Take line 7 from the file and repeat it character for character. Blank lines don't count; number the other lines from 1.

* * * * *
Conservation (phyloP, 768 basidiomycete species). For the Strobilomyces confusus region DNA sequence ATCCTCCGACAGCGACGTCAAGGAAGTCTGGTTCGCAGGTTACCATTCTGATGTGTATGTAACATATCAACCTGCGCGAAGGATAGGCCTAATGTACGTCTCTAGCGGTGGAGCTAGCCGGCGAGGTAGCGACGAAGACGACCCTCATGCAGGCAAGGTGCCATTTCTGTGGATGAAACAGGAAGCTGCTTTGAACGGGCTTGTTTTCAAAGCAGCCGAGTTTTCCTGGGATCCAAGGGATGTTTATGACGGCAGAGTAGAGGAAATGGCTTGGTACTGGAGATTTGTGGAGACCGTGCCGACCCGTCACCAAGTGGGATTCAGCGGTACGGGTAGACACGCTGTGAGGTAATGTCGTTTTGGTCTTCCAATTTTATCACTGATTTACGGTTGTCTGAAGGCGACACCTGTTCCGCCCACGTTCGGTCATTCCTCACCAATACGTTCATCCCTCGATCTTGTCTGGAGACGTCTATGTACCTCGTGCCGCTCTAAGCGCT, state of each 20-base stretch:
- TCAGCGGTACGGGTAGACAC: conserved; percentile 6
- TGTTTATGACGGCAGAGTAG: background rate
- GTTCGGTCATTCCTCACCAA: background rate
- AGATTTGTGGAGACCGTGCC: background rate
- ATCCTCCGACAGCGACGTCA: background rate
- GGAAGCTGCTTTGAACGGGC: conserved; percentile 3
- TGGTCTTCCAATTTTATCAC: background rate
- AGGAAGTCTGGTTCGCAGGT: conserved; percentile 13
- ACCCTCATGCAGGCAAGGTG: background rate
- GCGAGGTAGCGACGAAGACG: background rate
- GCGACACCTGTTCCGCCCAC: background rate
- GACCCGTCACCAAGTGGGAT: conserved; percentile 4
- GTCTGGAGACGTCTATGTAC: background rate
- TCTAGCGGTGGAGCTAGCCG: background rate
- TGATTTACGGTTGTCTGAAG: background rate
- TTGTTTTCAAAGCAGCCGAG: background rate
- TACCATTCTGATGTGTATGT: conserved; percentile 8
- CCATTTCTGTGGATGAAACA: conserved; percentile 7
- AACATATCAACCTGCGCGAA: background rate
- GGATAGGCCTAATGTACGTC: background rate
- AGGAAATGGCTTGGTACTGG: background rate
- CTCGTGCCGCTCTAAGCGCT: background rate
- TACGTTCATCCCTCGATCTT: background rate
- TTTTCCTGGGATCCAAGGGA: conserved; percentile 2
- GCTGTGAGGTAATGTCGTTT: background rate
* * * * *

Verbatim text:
- GGAAGCTGCTTTGAACGGGC: conserved; percentile 3